Digestive Health

Your digestive system breaks down foods and liquids into their chemical components—carbohydrates, fats, proteins, and the like—that the body can absorb as nutrients and use for energy or to build or repair cells.

Food's journey through the digestive system begins in the mouth. It passes down the esophagus and into the stomach, where digestion begins. Next stop: the small intestine, which in the average person is more than 20 feet long. The small intestine further breaks down food, absorbs nutrients, and sends them into the bloodstream.

The remaining watery food residue moves into your large intestine, a muscular tube about 4 feet long. As undigested food passes through it, bacteria feed off the remnants. The wall of the large intestine soaks up most of the remaining water. Any undigested food that remains is expelled by a highly efficient disposal system.

Like all complicated machinery, the digestive tract doesn't always run smoothly. In some people, the problem is genetic. In others, the immune system mistakenly attacks the digestive system, causing various digestive woes. What we eat, and how we eat, can also throw off digestive health.

Common ailments of the digestive system include:

  • heartburn, also known as gastroesophageal reflux disease (GERD)
  • peptic ulcer
  • diverticular disease
  • irritable bowel syndrome (IBS)
  • gallstones
  • celiac disease
  • constipation
  • diarrhea

Keeping your digestive system healthy

There are several ways to keep your digestive system healthy:

  • Don't smoke.
  • Keep your weight in the healthy range.
  • Eat a balanced, healthy diet.
  • Exercise several times a week, if not every day.
  • Learn different ways to reduce stress.

Digestive Health Articles

9 ways to relieve acid reflux without medication

Acid reflux can often be controlled by eating slowly, avoiding “trigger” foods and carbonated beverages, staying upright and avoiding vigorous exercise after meals, losing weight, sleeping on an incline, stopping smoking, and changing medications. (Locked) More »

Easy ways to stay regular

As people get older, the muscles around the colon become a little less responsive to contractions, so it’s not uncommon to become constipated. Managing fluid and fiber intake can help people stay regular. Treating underlying conditions, such as stress or a slow metabolism, and adjusting medications may also help. Many experts recommend regular exercise as one way of increasing regularity. The minimum recommendation for general health is 150 minutes per week of moderate-intensity exercise, such as brisk walking. Some doctors think that the extra fluids people drink when they exercise may be more important for regularity than the exercise itself.  (Locked) More »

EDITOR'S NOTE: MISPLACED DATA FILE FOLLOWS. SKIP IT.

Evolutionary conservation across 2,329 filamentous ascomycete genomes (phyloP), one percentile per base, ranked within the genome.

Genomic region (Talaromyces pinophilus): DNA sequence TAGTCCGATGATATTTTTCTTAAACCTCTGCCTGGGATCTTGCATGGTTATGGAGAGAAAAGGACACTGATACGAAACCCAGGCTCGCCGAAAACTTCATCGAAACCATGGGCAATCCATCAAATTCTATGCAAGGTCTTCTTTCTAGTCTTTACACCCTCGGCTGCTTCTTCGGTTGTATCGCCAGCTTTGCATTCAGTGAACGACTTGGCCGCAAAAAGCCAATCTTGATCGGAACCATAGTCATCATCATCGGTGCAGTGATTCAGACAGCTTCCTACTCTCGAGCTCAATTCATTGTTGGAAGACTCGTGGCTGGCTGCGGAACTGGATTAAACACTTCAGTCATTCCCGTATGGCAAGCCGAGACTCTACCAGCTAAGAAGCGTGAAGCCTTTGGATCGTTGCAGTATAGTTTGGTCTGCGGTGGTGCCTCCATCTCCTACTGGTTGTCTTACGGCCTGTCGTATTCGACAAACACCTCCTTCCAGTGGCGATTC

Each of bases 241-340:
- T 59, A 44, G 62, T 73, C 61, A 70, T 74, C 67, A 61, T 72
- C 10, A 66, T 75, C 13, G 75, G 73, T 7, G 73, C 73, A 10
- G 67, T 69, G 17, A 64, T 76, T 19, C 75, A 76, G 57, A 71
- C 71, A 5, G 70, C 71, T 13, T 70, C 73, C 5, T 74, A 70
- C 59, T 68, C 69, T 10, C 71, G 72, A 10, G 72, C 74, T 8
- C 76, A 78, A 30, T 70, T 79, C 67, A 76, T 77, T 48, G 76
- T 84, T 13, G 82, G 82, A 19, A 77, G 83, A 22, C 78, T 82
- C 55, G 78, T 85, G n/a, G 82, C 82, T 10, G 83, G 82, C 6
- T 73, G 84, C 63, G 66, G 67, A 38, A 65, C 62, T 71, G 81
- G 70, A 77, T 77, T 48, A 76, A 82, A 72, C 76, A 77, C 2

Is your heartburn pill working for you?

Combine lifestyle change and medication to control heartburn. Which should you rely on to relieve persistent heartburn-lifestyle change or medication? The honest answer is "both." (Locked) More »

Heartburn and your heart

Symptoms of GERD can mimic the pain of a heart attack or angina. Proton-pump inhibitors (PPIs) offer welcome relief for people with chronic heartburn, but as with other powerful drugs, it's important to use them wisely. More »

Gain more weight, get more GERD

A study in Norway found that weight gain was directly tied to experiencing new chronic heartburn symptoms. Losing weight is the long-term solution to heartburn, though acid-reducing medication soothes symptoms in the short run. More »

How you can make colonoscopy prep easier

Colonoscopy saves lives, and adequate prep is essential for a successful colonoscopy. New split dosing schedules and low-volume laxatives make preparing for colonoscopy easier to tolerate. (Locked) More »

What is GERD or Gastroesophageal reflux disease

Most people know gastroesophageal reflux disease (GERD) by its most common symptom: heartburn. GERD occurs when the muscle that connects the esophagus to the stomach fails to do its job. This muscle is called the lower esophageal sphincter. Normally, it opens to allow food to pass into the stomach, then closes to keep food and acidic stomach juices from flowing back into the esophagus. When the sphincter relaxes too much, irritating stomach fluids surge up into the esophagus, sometimes causing inflammation and the painful burning sensation behind the breastbone known as heartburn. More »